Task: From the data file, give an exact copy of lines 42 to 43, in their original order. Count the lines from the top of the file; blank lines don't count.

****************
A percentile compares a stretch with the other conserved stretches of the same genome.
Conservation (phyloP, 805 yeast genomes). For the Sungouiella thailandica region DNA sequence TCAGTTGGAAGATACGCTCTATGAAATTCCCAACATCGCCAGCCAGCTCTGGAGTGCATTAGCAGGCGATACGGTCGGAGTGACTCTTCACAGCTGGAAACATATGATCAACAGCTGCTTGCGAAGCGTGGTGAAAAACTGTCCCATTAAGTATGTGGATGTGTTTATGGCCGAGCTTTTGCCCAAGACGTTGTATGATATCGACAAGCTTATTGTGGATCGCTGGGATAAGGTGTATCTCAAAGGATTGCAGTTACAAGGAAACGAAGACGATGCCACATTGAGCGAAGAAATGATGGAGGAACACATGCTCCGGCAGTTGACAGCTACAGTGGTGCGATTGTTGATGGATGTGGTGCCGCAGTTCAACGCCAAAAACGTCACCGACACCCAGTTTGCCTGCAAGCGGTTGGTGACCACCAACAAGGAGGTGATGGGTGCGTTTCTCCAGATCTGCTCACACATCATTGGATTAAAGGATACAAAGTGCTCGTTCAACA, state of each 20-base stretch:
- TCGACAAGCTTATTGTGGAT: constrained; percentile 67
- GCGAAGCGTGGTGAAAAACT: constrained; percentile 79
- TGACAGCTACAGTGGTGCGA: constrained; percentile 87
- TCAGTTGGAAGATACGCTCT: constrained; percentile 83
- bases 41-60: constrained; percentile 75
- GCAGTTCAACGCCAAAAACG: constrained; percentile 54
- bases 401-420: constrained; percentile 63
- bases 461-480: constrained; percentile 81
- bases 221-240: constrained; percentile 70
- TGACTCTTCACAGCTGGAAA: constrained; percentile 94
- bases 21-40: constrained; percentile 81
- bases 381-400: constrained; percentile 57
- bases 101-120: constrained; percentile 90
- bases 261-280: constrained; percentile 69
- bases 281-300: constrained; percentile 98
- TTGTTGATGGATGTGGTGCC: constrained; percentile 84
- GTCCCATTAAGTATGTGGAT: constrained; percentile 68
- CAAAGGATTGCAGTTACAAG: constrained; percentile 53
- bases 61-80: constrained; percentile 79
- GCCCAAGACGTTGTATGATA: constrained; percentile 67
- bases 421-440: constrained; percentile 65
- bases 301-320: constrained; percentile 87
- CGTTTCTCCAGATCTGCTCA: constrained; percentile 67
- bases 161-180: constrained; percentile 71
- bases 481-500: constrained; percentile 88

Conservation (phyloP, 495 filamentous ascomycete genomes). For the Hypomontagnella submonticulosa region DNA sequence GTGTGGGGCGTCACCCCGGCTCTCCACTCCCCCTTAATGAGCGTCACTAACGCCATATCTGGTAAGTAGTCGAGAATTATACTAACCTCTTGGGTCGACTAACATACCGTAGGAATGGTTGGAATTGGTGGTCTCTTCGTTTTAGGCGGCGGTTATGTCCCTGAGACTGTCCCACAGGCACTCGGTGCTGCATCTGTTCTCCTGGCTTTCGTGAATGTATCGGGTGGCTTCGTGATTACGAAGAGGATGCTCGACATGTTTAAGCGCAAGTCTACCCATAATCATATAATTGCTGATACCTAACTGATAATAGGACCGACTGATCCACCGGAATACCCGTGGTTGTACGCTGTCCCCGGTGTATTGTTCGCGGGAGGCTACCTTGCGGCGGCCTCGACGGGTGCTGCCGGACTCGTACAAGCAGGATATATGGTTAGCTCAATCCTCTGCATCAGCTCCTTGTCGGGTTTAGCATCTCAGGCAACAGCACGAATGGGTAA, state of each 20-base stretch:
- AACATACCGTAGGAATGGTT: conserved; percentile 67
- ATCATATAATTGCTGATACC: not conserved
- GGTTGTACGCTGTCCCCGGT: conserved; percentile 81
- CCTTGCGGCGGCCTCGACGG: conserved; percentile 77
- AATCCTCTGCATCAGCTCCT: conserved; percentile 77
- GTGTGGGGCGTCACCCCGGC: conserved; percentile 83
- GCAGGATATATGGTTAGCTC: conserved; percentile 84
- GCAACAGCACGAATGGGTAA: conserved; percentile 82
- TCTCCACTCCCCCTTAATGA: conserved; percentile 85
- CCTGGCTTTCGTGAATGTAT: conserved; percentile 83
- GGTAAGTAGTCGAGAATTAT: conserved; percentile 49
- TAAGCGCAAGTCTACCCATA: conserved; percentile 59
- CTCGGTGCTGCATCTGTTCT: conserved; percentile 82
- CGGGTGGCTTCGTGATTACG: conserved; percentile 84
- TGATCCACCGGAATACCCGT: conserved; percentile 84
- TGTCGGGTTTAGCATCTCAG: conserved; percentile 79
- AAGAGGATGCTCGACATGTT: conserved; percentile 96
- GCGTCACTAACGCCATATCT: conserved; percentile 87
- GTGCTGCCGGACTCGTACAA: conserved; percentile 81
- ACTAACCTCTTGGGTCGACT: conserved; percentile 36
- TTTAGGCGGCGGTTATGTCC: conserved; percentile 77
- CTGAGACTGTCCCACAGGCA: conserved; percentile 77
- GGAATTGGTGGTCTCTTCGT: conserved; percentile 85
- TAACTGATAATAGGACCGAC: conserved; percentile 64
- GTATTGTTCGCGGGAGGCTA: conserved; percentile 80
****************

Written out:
- CGGGTGGCTTCGTGATTACG: conserved; percentile 84
- TGATCCACCGGAATACCCGT: conserved; percentile 84